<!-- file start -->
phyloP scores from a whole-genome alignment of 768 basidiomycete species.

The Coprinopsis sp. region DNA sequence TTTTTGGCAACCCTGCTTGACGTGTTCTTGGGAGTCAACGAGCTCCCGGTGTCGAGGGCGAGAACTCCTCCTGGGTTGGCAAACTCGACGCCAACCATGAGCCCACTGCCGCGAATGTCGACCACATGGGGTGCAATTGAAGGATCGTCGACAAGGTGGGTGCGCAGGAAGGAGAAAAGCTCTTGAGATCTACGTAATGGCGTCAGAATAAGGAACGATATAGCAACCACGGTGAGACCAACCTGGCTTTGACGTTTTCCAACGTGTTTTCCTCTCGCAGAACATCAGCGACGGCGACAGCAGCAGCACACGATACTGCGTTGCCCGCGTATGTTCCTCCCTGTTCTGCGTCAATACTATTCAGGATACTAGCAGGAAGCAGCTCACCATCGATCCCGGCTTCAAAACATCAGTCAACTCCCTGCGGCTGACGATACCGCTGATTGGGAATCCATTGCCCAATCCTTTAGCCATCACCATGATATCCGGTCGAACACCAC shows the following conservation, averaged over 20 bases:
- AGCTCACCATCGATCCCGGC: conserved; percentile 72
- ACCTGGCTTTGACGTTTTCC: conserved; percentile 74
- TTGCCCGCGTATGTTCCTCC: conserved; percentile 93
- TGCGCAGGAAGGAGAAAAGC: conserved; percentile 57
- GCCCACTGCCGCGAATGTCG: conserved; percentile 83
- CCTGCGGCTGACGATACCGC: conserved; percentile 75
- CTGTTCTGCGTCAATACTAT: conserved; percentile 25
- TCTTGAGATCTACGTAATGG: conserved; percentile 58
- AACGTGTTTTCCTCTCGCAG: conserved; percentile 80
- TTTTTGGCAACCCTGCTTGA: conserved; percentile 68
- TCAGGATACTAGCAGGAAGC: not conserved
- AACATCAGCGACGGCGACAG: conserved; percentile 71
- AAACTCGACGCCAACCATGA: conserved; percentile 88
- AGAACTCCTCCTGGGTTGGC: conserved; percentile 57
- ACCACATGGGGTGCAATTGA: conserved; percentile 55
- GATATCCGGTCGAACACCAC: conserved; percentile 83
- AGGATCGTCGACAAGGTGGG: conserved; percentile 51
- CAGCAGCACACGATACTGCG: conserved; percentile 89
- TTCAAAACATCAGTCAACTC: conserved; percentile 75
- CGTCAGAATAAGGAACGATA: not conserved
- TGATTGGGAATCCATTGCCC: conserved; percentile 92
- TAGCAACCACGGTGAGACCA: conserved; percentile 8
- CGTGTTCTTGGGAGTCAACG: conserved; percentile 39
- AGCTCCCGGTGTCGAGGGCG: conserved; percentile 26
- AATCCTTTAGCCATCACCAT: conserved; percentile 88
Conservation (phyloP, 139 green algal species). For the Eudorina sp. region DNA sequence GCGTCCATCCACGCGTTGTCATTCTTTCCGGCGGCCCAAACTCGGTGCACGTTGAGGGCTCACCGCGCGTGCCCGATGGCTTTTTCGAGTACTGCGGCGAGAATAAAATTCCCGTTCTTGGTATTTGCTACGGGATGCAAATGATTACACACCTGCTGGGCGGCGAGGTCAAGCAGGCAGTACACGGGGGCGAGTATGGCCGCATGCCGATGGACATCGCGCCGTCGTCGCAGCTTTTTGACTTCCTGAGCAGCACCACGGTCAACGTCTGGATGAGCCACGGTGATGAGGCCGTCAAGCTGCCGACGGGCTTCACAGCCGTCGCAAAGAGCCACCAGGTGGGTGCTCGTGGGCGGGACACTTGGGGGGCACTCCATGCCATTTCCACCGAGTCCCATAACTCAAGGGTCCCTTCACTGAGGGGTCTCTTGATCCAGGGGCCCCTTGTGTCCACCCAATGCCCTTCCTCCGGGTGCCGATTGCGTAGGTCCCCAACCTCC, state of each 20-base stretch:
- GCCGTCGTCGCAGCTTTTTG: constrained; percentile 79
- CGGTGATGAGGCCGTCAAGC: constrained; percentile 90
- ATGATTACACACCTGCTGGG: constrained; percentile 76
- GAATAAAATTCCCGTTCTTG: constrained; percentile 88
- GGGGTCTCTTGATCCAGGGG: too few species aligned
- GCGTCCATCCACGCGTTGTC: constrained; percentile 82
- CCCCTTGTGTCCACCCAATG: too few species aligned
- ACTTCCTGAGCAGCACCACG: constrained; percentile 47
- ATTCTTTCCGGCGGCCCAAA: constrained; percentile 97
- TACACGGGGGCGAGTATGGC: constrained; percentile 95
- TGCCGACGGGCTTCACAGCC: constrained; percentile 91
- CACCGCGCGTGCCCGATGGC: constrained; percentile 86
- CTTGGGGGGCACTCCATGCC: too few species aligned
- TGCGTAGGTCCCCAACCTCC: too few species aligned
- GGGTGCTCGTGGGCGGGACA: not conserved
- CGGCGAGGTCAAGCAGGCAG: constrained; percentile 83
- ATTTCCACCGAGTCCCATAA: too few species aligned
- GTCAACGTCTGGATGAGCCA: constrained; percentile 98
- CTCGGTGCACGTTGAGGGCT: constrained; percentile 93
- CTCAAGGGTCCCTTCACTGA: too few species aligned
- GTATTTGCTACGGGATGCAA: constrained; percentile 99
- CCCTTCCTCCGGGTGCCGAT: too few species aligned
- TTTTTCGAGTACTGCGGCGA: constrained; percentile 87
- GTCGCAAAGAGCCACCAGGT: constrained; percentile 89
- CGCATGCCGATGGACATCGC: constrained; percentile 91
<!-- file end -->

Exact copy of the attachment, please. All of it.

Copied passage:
phyloP scores from a whole-genome alignment of 768 basidiomycete species.

The Coprinopsis sp. region DNA sequence TTTTTGGCAACCCTGCTTGACGTGTTCTTGGGAGTCAACGAGCTCCCGGTGTCGAGGGCGAGAACTCCTCCTGGGTTGGCAAACTCGACGCCAACCATGAGCCCACTGCCGCGAATGTCGACCACATGGGGTGCAATTGAAGGATCGTCGACAAGGTGGGTGCGCAGGAAGGAGAAAAGCTCTTGAGATCTACGTAATGGCGTCAGAATAAGGAACGATATAGCAACCACGGTGAGACCAACCTGGCTTTGACGTTTTCCAACGTGTTTTCCTCTCGCAGAACATCAGCGACGGCGACAGCAGCAGCACACGATACTGCGTTGCCCGCGTATGTTCCTCCCTGTTCTGCGTCAATACTATTCAGGATACTAGCAGGAAGCAGCTCACCATCGATCCCGGCTTCAAAACATCAGTCAACTCCCTGCGGCTGACGATACCGCTGATTGGGAATCCATTGCCCAATCCTTTAGCCATCACCATGATATCCGGTCGAACACCAC shows the following conservation, averaged over 20 bases:
- AGCTCACCATCGATCCCGGC: conserved; percentile 72
- ACCTGGCTTTGACGTTTTCC: conserved; percentile 74
- TTGCCCGCGTATGTTCCTCC: conserved; percentile 93
- TGCGCAGGAAGGAGAAAAGC: conserved; percentile 57
- GCCCACTGCCGCGAATGTCG: conserved; percentile 83
- CCTGCGGCTGACGATACCGC: conserved; percentile 75
- CTGTTCTGCGTCAATACTAT: conserved; percentile 25
- TCTTGAGATCTACGTAATGG: conserved; percentile 58
- AACGTGTTTTCCTCTCGCAG: conserved; percentile 80
- TTTTTGGCAACCCTGCTTGA: conserved; percentile 68
- TCAGGATACTAGCAGGAAGC: not conserved
- AACATCAGCGACGGCGACAG: conserved; percentile 71
- AAACTCGACGCCAACCATGA: conserved; percentile 88
- AGAACTCCTCCTGGGTTGGC: conserved; percentile 57
- ACCACATGGGGTGCAATTGA: conserved; percentile 55
- GATATCCGGTCGAACACCAC: conserved; percentile 83
- AGGATCGTCGACAAGGTGGG: conserved; percentile 51
- CAGCAGCACACGATACTGCG: conserved; percentile 89
- TTCAAAACATCAGTCAACTC: conserved; percentile 75
- CGTCAGAATAAGGAACGATA: not conserved
- TGATTGGGAATCCATTGCCC: conserved; percentile 92
- TAGCAACCACGGTGAGACCA: conserved; percentile 8
- CGTGTTCTTGGGAGTCAACG: conserved; percentile 39
- AGCTCCCGGTGTCGAGGGCG: conserved; percentile 26
- AATCCTTTAGCCATCACCAT: conserved; percentile 88
Conservation (phyloP, 139 green algal species). For the Eudorina sp. region DNA sequence GCGTCCATCCACGCGTTGTCATTCTTTCCGGCGGCCCAAACTCGGTGCACGTTGAGGGCTCACCGCGCGTGCCCGATGGCTTTTTCGAGTACTGCGGCGAGAATAAAATTCCCGTTCTTGGTATTTGCTACGGGATGCAAATGATTACACACCTGCTGGGCGGCGAGGTCAAGCAGGCAGTACACGGGGGCGAGTATGGCCGCATGCCGATGGACATCGCGCCGTCGTCGCAGCTTTTTGACTTCCTGAGCAGCACCACGGTCAACGTCTGGATGAGCCACGGTGATGAGGCCGTCAAGCTGCCGACGGGCTTCACAGCCGTCGCAAAGAGCCACCAGGTGGGTGCTCGTGGGCGGGACACTTGGGGGGCACTCCATGCCATTTCCACCGAGTCCCATAACTCAAGGGTCCCTTCACTGAGGGGTCTCTTGATCCAGGGGCCCCTTGTGTCCACCCAATGCCCTTCCTCCGGGTGCCGATTGCGTAGGTCCCCAACCTCC, state of each 20-base stretch:
- GCCGTCGTCGCAGCTTTTTG: constrained; percentile 79
- CGGTGATGAGGCCGTCAAGC: constrained; percentile 90
- ATGATTACACACCTGCTGGG: constrained; percentile 76
- GAATAAAATTCCCGTTCTTG: constrained; percentile 88
- GGGGTCTCTTGATCCAGGGG: too few species aligned
- GCGTCCATCCACGCGTTGTC: constrained; percentile 82
- CCCCTTGTGTCCACCCAATG: too few species aligned
- ACTTCCTGAGCAGCACCACG: constrained; percentile 47
- ATTCTTTCCGGCGGCCCAAA: constrained; percentile 97
- TACACGGGGGCGAGTATGGC: constrained; percentile 95
- TGCCGACGGGCTTCACAGCC: constrained; percentile 91
- CACCGCGCGTGCCCGATGGC: constrained; percentile 86
- CTTGGGGGGCACTCCATGCC: too few species aligned
- TGCGTAGGTCCCCAACCTCC: too few species aligned
- GGGTGCTCGTGGGCGGGACA: not conserved
- CGGCGAGGTCAAGCAGGCAG: constrained; percentile 83
- ATTTCCACCGAGTCCCATAA: too few species aligned
- GTCAACGTCTGGATGAGCCA: constrained; percentile 98
- CTCGGTGCACGTTGAGGGCT: constrained; percentile 93
- CTCAAGGGTCCCTTCACTGA: too few species aligned
- GTATTTGCTACGGGATGCAA: constrained; percentile 99
- CCCTTCCTCCGGGTGCCGAT: too few species aligned
- TTTTTCGAGTACTGCGGCGA: constrained; percentile 87
- GTCGCAAAGAGCCACCAGGT: constrained; percentile 89
- CGCATGCCGATGGACATCGC: constrained; percentile 91